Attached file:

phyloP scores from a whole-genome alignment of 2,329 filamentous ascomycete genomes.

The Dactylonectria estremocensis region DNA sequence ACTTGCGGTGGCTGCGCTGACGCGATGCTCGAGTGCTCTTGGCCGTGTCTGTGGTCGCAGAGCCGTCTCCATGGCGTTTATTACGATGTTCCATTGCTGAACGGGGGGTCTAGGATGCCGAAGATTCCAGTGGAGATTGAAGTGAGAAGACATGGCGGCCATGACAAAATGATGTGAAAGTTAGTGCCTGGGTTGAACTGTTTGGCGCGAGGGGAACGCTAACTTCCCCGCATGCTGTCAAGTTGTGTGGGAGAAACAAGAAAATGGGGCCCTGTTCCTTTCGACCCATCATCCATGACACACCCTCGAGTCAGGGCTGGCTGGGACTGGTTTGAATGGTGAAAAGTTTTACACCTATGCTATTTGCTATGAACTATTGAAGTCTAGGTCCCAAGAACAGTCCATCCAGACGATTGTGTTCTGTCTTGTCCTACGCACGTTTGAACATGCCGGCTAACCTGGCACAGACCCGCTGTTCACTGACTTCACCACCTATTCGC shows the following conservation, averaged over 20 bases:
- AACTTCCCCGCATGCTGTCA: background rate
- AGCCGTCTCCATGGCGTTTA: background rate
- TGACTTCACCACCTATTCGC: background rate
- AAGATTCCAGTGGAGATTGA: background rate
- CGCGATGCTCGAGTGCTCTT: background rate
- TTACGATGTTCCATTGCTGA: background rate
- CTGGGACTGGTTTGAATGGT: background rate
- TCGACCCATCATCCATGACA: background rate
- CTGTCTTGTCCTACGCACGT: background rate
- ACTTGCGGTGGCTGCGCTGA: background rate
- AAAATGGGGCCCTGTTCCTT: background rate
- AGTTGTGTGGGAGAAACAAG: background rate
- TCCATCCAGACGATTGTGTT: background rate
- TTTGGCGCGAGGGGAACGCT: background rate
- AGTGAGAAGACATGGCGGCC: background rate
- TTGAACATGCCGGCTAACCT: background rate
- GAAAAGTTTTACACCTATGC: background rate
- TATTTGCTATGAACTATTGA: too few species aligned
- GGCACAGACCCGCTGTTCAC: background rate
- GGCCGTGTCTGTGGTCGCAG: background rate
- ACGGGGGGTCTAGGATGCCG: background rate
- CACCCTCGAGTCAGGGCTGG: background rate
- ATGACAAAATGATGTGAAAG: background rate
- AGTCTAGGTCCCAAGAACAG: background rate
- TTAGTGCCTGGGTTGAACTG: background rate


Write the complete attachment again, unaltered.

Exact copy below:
phyloP scores from a whole-genome alignment of 2,329 filamentous ascomycete genomes.

The Dactylonectria estremocensis region DNA sequence ACTTGCGGTGGCTGCGCTGACGCGATGCTCGAGTGCTCTTGGCCGTGTCTGTGGTCGCAGAGCCGTCTCCATGGCGTTTATTACGATGTTCCATTGCTGAACGGGGGGTCTAGGATGCCGAAGATTCCAGTGGAGATTGAAGTGAGAAGACATGGCGGCCATGACAAAATGATGTGAAAGTTAGTGCCTGGGTTGAACTGTTTGGCGCGAGGGGAACGCTAACTTCCCCGCATGCTGTCAAGTTGTGTGGGAGAAACAAGAAAATGGGGCCCTGTTCCTTTCGACCCATCATCCATGACACACCCTCGAGTCAGGGCTGGCTGGGACTGGTTTGAATGGTGAAAAGTTTTACACCTATGCTATTTGCTATGAACTATTGAAGTCTAGGTCCCAAGAACAGTCCATCCAGACGATTGTGTTCTGTCTTGTCCTACGCACGTTTGAACATGCCGGCTAACCTGGCACAGACCCGCTGTTCACTGACTTCACCACCTATTCGC shows the following conservation, averaged over 20 bases:
- AACTTCCCCGCATGCTGTCA: background rate
- AGCCGTCTCCATGGCGTTTA: background rate
- TGACTTCACCACCTATTCGC: background rate
- AAGATTCCAGTGGAGATTGA: background rate
- CGCGATGCTCGAGTGCTCTT: background rate
- TTACGATGTTCCATTGCTGA: background rate
- CTGGGACTGGTTTGAATGGT: background rate
- TCGACCCATCATCCATGACA: background rate
- CTGTCTTGTCCTACGCACGT: background rate
- ACTTGCGGTGGCTGCGCTGA: background rate
- AAAATGGGGCCCTGTTCCTT: background rate
- AGTTGTGTGGGAGAAACAAG: background rate
- TCCATCCAGACGATTGTGTT: background rate
- TTTGGCGCGAGGGGAACGCT: background rate
- AGTGAGAAGACATGGCGGCC: background rate
- TTGAACATGCCGGCTAACCT: background rate
- GAAAAGTTTTACACCTATGC: background rate
- TATTTGCTATGAACTATTGA: too few species aligned
- GGCACAGACCCGCTGTTCAC: background rate
- GGCCGTGTCTGTGGTCGCAG: background rate
- ACGGGGGGTCTAGGATGCCG: background rate
- CACCCTCGAGTCAGGGCTGG: background rate
- ATGACAAAATGATGTGAAAG: background rate
- AGTCTAGGTCCCAAGAACAG: background rate
- TTAGTGCCTGGGTTGAACTG: background rate